This week’s edition of Read Up On It covers food from various points of view including scientific, historical, personal and ethical.

    • Gizmodo, known for talking about all things geek-chic, recently published a great story about how we perceive taste, what makes a steak taste good and why some of us hate cilantro.
    • Slate seems to be putting out some recent food writing lately, including this lovely ode to that slowly-becoming archaic thing, the recipe card.
    • I’m a big fan of David Lebovitz, so I was happy to see his recent foray into making videos. Here’s a little trip he makes to a french open air market and the meal he prepares from his daily provisions.
     
  • simonathibault 5:26 pm on December 15, 2011 Permalink | Reply
    Tags: food writing, Nova Scotian Food,   

    The Best Of The Year – A story 

    It’s getting to be that time of year.

    No, not the holidays, I’m talking about what so many journalists, bloggers and writers tend to do at this time of year: reflect on what has happened in the past year. Last year, we made a list, but this year, we wanted to do something a little different. We’ll be posting about this throughout the upcoming days and weeks before the New Year rings in.

    ***

    I made a promise to myself a while back to eat food that is produced as close to home as possible, and to keep in time with the seasons. It’s something a lot of people are doing, as more and more people become conscious of the issues around food production. This is not to say that I don’t eat out, or that I don’t occasionally buy foods that are not produced here. When I do make exceptions it is because they are items that are not produced here at all, such as rice, soy sauce, olive oil or coconut milk.

    But when things are in season, I make the best of them, as much as possible. The growing season here is (relatively) short, so if that means I can only eat asparagus for a month, then so be it. I will buy it, and enjoy it at its peak, steaming it or grilling it, topping it with poached eggs and cheese. When raspberries and other soft fruits are available, I will make sorbets to cool off from the heat and eat them for snacks throughout the day. I will stain my counters with their juices, fill mason jars with them and make brandied berries. In the fall, I gorge on apples, snacking on varieties which are at their peak for a few short weeks, dreading the day when they’ve been in the fridge for too long and have become mealy. But when they do, that’s when I dry them and put them in the dehydrator, adding to wintery baked goods.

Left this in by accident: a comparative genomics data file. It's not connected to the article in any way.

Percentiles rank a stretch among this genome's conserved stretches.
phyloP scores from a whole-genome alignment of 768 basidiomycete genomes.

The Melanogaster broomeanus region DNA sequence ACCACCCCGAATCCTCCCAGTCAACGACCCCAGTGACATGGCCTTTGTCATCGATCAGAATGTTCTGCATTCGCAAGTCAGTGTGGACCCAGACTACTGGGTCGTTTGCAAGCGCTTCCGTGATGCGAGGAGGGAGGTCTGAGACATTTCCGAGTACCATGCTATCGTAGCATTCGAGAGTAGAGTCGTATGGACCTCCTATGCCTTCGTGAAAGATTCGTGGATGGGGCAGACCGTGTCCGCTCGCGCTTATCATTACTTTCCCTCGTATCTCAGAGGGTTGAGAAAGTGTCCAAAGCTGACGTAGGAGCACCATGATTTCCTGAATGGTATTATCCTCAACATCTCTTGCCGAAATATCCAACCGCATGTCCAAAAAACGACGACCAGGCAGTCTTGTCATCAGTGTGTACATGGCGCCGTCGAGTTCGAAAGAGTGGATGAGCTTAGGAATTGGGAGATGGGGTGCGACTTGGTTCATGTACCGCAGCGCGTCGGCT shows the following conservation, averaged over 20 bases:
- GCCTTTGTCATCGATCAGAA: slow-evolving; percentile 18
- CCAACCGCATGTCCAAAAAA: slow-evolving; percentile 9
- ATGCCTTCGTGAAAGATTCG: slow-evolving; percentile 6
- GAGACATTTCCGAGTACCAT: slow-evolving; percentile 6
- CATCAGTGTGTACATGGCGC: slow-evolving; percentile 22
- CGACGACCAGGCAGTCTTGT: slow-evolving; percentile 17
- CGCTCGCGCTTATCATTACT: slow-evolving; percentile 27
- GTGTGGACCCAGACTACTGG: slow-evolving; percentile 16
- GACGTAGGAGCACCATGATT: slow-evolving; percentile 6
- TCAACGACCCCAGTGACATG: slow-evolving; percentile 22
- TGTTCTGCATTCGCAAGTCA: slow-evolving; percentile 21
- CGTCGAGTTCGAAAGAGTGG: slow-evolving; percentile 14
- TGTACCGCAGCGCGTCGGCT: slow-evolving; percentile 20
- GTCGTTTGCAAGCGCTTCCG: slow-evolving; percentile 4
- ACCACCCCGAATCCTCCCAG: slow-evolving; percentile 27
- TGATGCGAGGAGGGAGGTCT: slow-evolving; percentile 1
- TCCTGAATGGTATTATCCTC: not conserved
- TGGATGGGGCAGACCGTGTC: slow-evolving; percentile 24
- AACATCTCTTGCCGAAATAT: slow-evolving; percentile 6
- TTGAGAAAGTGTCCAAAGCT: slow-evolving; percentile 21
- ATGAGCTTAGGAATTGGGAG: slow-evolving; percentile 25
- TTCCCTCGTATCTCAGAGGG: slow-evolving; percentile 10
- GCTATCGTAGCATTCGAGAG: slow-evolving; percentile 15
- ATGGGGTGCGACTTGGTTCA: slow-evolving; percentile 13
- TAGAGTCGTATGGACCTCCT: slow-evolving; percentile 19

Ah winter. And then comes the challenge.


    (More …)

     
  • simonathibault 5:42 am on December 9, 2011 Permalink | Reply  

    Read Up On It – For December 9th, 2011 

    This weeks edition of Read Up On It contains everything from the ethics of killing animals for food to the recent love among boozehounds for Fernet Branca. Check it out.

    • Hank Shaw, avid forager, fisherman and hunter, talks about that part of eating animals we tend not to dicuss: killing them.
    • In the same theme, Daniel Klein from The Perennial Plate recently posted this video about a halal butcher in Queens, New York. A warning: this film does contain the images of an animal being slaughtered for consumption.
     
  • simonathibault 7:50 am on December 2, 2011 Permalink | Reply  

    Read Up On It – For December 2nd, 2011 

    We’ve got it all for you this week in Passable’s weekly Read Up On It: from candy making to how to open a bottle of wine with only a shoe.

    • Ever wanted to learn how to butcher a side of pork?

    This video series from Farmrun is a good place to learn.

    • Speaking of videos, Google Talks has been inviting all kinds of chefs to come and talk. Recently, they asked Momofuku Milk Bar’s Christina Tosi to dish about noshing, pastry and why she makes all those tasty crumbs. (I mean seriously, have you had those crumbs? There is a reason this woman uses the words “crack” when describing some of her baking – ed.)
    • The Atlantic talks about that lovely thing,the white truffle.